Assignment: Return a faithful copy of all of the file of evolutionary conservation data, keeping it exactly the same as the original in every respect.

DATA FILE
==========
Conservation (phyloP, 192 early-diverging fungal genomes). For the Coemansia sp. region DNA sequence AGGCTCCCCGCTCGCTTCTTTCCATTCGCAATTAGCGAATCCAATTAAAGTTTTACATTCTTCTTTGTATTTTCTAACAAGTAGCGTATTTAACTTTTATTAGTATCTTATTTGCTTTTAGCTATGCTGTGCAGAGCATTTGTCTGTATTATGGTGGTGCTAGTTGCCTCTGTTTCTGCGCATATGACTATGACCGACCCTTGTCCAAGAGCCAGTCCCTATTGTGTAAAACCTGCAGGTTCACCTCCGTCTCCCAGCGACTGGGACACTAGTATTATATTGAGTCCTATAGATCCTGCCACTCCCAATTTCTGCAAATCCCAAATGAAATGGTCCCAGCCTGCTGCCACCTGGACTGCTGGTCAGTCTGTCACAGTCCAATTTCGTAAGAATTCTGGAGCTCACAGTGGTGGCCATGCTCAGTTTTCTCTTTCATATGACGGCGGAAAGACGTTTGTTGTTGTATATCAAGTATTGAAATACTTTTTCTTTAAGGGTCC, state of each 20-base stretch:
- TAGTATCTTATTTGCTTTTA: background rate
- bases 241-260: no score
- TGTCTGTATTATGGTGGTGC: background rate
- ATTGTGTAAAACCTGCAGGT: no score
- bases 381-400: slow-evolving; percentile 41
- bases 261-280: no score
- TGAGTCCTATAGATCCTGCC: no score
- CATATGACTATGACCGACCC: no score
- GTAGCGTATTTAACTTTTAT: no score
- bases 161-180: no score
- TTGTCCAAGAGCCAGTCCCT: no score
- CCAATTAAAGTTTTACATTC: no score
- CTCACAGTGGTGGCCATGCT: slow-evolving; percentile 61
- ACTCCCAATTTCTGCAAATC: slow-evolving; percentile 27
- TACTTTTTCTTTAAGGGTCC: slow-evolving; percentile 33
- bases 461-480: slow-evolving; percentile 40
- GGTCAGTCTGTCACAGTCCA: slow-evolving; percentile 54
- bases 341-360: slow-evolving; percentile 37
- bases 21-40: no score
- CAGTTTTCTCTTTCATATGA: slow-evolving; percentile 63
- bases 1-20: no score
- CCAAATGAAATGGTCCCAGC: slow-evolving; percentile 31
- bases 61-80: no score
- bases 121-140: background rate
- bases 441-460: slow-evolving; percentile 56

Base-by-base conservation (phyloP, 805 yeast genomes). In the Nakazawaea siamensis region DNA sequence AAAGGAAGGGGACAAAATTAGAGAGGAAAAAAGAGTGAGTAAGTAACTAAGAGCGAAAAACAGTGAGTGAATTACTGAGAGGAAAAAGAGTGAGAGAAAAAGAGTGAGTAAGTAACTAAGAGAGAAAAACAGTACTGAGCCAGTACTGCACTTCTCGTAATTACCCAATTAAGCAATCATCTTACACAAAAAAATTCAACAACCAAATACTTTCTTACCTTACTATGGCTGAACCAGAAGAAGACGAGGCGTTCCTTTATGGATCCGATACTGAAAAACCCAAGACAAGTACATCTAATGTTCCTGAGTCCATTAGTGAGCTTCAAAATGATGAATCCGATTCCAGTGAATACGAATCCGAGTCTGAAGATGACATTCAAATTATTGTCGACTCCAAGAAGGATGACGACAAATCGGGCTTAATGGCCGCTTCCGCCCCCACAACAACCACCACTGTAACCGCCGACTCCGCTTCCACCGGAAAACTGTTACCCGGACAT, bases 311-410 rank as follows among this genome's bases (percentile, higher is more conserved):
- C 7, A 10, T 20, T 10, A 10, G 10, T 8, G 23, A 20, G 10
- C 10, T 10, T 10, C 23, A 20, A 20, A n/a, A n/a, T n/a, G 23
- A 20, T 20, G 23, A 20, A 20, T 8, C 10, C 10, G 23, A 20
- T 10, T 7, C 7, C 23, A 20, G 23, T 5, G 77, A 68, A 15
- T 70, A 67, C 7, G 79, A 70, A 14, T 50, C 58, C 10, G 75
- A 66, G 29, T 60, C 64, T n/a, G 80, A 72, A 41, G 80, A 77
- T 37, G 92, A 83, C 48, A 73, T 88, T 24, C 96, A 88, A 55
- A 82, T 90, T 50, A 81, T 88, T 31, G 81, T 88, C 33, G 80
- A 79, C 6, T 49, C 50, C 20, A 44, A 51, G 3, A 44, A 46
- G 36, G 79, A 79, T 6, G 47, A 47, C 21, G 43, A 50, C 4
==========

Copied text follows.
Conservation (phyloP, 192 early-diverging fungal genomes). For the Coemansia sp. region DNA sequence AGGCTCCCCGCTCGCTTCTTTCCATTCGCAATTAGCGAATCCAATTAAAGTTTTACATTCTTCTTTGTATTTTCTAACAAGTAGCGTATTTAACTTTTATTAGTATCTTATTTGCTTTTAGCTATGCTGTGCAGAGCATTTGTCTGTATTATGGTGGTGCTAGTTGCCTCTGTTTCTGCGCATATGACTATGACCGACCCTTGTCCAAGAGCCAGTCCCTATTGTGTAAAACCTGCAGGTTCACCTCCGTCTCCCAGCGACTGGGACACTAGTATTATATTGAGTCCTATAGATCCTGCCACTCCCAATTTCTGCAAATCCCAAATGAAATGGTCCCAGCCTGCTGCCACCTGGACTGCTGGTCAGTCTGTCACAGTCCAATTTCGTAAGAATTCTGGAGCTCACAGTGGTGGCCATGCTCAGTTTTCTCTTTCATATGACGGCGGAAAGACGTTTGTTGTTGTATATCAAGTATTGAAATACTTTTTCTTTAAGGGTCC, state of each 20-base stretch:
- TAGTATCTTATTTGCTTTTA: background rate
- bases 241-260: no score
- TGTCTGTATTATGGTGGTGC: background rate
- ATTGTGTAAAACCTGCAGGT: no score
- bases 381-400: slow-evolving; percentile 41
- bases 261-280: no score
- TGAGTCCTATAGATCCTGCC: no score
- CATATGACTATGACCGACCC: no score
- GTAGCGTATTTAACTTTTAT: no score
- bases 161-180: no score
- TTGTCCAAGAGCCAGTCCCT: no score
- CCAATTAAAGTTTTACATTC: no score
- CTCACAGTGGTGGCCATGCT: slow-evolving; percentile 61
- ACTCCCAATTTCTGCAAATC: slow-evolving; percentile 27
- TACTTTTTCTTTAAGGGTCC: slow-evolving; percentile 33
- bases 461-480: slow-evolving; percentile 40
- GGTCAGTCTGTCACAGTCCA: slow-evolving; percentile 54
- bases 341-360: slow-evolving; percentile 37
- bases 21-40: no score
- CAGTTTTCTCTTTCATATGA: slow-evolving; percentile 63
- bases 1-20: no score
- CCAAATGAAATGGTCCCAGC: slow-evolving; percentile 31
- bases 61-80: no score
- bases 121-140: background rate
- bases 441-460: slow-evolving; percentile 56

Base-by-base conservation (phyloP, 805 yeast genomes). In the Nakazawaea siamensis region DNA sequence AAAGGAAGGGGACAAAATTAGAGAGGAAAAAAGAGTGAGTAAGTAACTAAGAGCGAAAAACAGTGAGTGAATTACTGAGAGGAAAAAGAGTGAGAGAAAAAGAGTGAGTAAGTAACTAAGAGAGAAAAACAGTACTGAGCCAGTACTGCACTTCTCGTAATTACCCAATTAAGCAATCATCTTACACAAAAAAATTCAACAACCAAATACTTTCTTACCTTACTATGGCTGAACCAGAAGAAGACGAGGCGTTCCTTTATGGATCCGATACTGAAAAACCCAAGACAAGTACATCTAATGTTCCTGAGTCCATTAGTGAGCTTCAAAATGATGAATCCGATTCCAGTGAATACGAATCCGAGTCTGAAGATGACATTCAAATTATTGTCGACTCCAAGAAGGATGACGACAAATCGGGCTTAATGGCCGCTTCCGCCCCCACAACAACCACCACTGTAACCGCCGACTCCGCTTCCACCGGAAAACTGTTACCCGGACAT, bases 311-410 rank as follows among this genome's bases (percentile, higher is more conserved):
- C 7, A 10, T 20, T 10, A 10, G 10, T 8, G 23, A 20, G 10
- C 10, T 10, T 10, C 23, A 20, A 20, A n/a, A n/a, T n/a, G 23
- A 20, T 20, G 23, A 20, A 20, T 8, C 10, C 10, G 23, A 20
- T 10, T 7, C 7, C 23, A 20, G 23, T 5, G 77, A 68, A 15
- T 70, A 67, C 7, G 79, A 70, A 14, T 50, C 58, C 10, G 75
- A 66, G 29, T 60, C 64, T n/a, G 80, A 72, A 41, G 80, A 77
- T 37, G 92, A 83, C 48, A 73, T 88, T 24, C 96, A 88, A 55
- A 82, T 90, T 50, A 81, T 88, T 31, G 81, T 88, C 33, G 80
- A 79, C 6, T 49, C 50, C 20, A 44, A 51, G 3, A 44, A 46
- G 36, G 79, A 79, T 6, G 47, A 47, C 21, G 43, A 50, C 4